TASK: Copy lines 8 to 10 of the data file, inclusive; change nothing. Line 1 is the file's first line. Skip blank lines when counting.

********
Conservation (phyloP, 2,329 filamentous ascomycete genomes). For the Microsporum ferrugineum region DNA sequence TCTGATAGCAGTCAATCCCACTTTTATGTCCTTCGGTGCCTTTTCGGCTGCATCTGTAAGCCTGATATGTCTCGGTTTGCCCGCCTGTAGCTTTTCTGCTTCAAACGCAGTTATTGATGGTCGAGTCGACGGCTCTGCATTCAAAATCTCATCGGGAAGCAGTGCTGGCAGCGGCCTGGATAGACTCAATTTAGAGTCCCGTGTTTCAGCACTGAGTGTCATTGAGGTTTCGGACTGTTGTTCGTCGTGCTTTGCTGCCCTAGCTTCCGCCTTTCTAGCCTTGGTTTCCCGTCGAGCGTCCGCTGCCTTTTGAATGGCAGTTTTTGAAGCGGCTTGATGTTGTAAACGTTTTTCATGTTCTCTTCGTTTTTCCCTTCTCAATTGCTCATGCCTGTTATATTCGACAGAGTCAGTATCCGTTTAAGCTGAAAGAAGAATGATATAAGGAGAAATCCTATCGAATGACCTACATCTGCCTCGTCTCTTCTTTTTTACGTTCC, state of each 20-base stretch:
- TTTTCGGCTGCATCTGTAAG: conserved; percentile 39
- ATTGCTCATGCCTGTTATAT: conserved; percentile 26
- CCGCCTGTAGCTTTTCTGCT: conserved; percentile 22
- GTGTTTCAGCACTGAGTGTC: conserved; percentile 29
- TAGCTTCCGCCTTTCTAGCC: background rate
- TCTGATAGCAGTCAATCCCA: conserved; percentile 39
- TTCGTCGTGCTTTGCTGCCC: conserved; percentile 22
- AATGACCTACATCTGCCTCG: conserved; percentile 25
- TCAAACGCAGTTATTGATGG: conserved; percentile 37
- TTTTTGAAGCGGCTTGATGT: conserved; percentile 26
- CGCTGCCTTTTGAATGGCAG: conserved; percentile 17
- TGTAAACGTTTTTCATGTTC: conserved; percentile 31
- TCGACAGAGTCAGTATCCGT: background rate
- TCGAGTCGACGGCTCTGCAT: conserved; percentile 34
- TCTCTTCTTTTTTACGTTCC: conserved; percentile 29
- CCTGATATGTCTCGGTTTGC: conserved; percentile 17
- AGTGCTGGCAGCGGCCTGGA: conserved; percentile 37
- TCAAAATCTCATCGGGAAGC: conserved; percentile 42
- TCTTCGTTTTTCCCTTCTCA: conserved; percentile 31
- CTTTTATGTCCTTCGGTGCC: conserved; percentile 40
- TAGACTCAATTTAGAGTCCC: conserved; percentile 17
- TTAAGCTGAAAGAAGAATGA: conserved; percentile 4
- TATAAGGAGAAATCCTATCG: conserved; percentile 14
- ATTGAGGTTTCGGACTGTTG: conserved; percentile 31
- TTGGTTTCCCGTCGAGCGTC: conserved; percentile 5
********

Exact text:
- TTCGTCGTGCTTTGCTGCCC: conserved; percentile 22
- AATGACCTACATCTGCCTCG: conserved; percentile 25
- TCAAACGCAGTTATTGATGG: conserved; percentile 37